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Mutations in isocitrate dehydrogenase 1 (IDH1) and associated CpG island hypermethylation represent early events in the development of low-grade gliomas and secondary glioblastomas. To identify candidate tumor suppressor genes whose promoter methylation may contribute to gliomagenesis, we compared methylation profiles of IDH1 mutant (MUT) and IDH1 wild-type (WT) tumors using massively parallel reduced representation bisulfite sequencing.
Reduced representation bisulfite sequencing was performed on ten pathologically matched WT and MUT glioma samples and compared with data from a methylation-sensitive restriction enzyme technique and data from The Cancer Genome Atlas (TCGA). Methylation in the gene retinol-binding protein 1 (RBP1) was identified in IDH1 mutant tumors and further analyzed with primer-based bisulfite sequencing. Correlation between IDH1/IDH2 mutation status and RBP1 methylation was evaluated with Spearman correlation. Survival data were collected retrospectively and analyzed with Kaplan–Meier and Cox proportional hazards analysis. All statistical tests were two-sided.
Methylome analysis identified coordinated CpG island hypermethylation in IDH1 MUT gliomas, consistent with previous reports. RBP1, important in retinoic acid metabolism, was found to be hypermethylated in 76 of 79 IDH1 MUT, 3 of 3 IDH2 MUT, and 0 of 116 IDH1/IDH2 WT tumors. IDH1/IDH2 mutation was highly correlated with RBP1 hypermethylation (n = 198; Spearman R = 0.94, 95% confidence interval = 0.92 to 0.95, P < .001). The Cancer Genome Atlas showed IDH1 MUT tumors (n = 23) to be RBP1-hypermethylated with decreased RBP1 expression compared with WT tumors (n = 124). Among patients with primary glioblastoma, patients with RBP1-unmethylated tumors (n = 102) had decreased median overall survival compared with patients with RBP1-methylated tumors (n = 22) (20.3 months vs 36.8 months, respectively; hazard ratio of death = 2.48, 95% confidence interval = 1.30 to 4.75, P = .006).
RBP1 promoter hypermethylation is found in nearly all IDH1 and IDH2 mutant gliomas and is associated with improved patient survival. Because RBP1 is involved in retinoic acid synthesis, our results suggest that dysregulation of retinoic acid metabolism may contribute to glioma formation along the IDH1/IDH2-mutant pathway.
Diffuse gliomas represent the most common type of adult primary brain cancer, affecting as many as 20 000 patients per year in the United States. A mutation in the enzyme isocitrate dehydrogenase 1 (IDH1) was found in secondary glioblastomas (GBM) in the year 2008 and has since also been reported in acute myelogenous leukemia (1–3). IDH1 mutations are uniformly heterozygous at residue R132, and accumulating evidence indicates that it is likely an early event in the development of glioma (4,5). With lesser frequency, mutations in IDH2 have also been found in gliomas (6), but the role of IDH1 and IDH2 mutations in glioma formation has not been elucidated. Importantly, it was reported that the IDH1 mutant protein preferentially catalyzes the formation of 2-hydroxyglutarate (2-HG) (7), a metabolite potentially contributing to gliomagenesis. Also, a number of studies have confirmed that IDH1 mutant gliomas harbor a distinct CpG island hypermethylation profile (4,8–10). On the basis of its presence in low-grade gliomas, in addition to high-grade GBM, it has been hypothesized that the glioma-associated hypermethylation profile is an early event in gliomagenesis (4); however, it remains undetermined whether the hypermethylation profile contributes to the formation of IDH1 mutant gliomas via silencing of potential tumor suppressor genes.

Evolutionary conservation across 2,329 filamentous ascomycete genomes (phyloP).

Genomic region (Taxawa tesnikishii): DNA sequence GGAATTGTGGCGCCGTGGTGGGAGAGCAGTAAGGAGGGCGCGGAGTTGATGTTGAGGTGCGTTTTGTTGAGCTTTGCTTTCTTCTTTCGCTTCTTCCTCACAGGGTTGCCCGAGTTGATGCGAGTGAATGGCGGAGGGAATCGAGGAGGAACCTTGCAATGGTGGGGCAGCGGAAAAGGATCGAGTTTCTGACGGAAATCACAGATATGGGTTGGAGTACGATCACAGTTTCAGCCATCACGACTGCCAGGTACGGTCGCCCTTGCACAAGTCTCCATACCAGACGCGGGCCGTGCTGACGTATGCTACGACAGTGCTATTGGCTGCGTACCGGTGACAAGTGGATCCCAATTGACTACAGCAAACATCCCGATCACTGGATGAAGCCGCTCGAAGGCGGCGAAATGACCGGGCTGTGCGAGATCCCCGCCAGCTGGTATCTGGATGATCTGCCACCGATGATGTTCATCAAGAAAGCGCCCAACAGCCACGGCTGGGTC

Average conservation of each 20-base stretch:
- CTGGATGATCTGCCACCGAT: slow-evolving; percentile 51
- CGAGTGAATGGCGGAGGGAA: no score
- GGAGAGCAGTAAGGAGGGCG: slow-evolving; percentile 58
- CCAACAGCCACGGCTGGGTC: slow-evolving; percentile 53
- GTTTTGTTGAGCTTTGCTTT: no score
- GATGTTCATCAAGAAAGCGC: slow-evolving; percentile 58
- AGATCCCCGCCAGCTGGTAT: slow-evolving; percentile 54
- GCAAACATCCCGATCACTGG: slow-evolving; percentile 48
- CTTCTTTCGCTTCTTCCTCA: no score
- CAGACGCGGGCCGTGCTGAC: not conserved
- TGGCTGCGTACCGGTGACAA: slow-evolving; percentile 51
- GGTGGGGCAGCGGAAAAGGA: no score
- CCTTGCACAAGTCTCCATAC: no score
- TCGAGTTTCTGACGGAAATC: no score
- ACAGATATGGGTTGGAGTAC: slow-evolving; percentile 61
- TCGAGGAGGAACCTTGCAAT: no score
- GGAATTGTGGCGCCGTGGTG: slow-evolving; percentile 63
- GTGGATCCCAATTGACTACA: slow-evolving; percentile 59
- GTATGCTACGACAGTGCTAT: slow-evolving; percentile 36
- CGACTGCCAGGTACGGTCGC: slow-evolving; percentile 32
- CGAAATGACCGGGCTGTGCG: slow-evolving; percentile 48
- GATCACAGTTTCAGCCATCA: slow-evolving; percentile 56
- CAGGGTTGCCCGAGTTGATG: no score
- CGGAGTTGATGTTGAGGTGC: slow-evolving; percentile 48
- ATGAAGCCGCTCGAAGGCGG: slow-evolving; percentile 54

The glioma-associated hypermethylation profile was initially identified and confirmed in previous studies using relatively low-resolution microarray-based methods (4,8,11). Although microarray-based methods have evolved to detect increasing numbers of CpG sites, genome-wide methylation profiling methods using massively parallel sequencing have the ability to provide vastly increased information at single-base resolution (12,13). Reduced representation bisulfite sequencing (RRBS) is a cost-effective technique for high-resolution methylome sequencing, which uses restriction enzymes that cleave genomic DNA into fragments enriched for CpG sites (14,15).
To characterize the CpG island methylation pattern in IDH1 mutant gliomas at high resolution, we performed genome-wide RRBS on five pairs of pathologically matched IDH1 wild-type (WT) and mutant (MUT) glioma tumor samples. Hypermethylated promoter-associated CpG islands were identified in IDH1 MUT samples, including the RBP1 promoter. RBP1, located on 3q23, encodes the cytosolic retinol binding protein 1 (CRBP1) and is required for the efficient synthesis of all-trans retinoic acid (ATRA) (16–18). Given the role of ATRA as an important transcription regulator (19), and the possibility that decreased CRBP1 activity may lead to alterations in ATRA metabolism and consequent transcription dysregulation, we chose to further validate RBP1 promoter hypermethylation by targeted bisulfite sequencing (BiSEQ).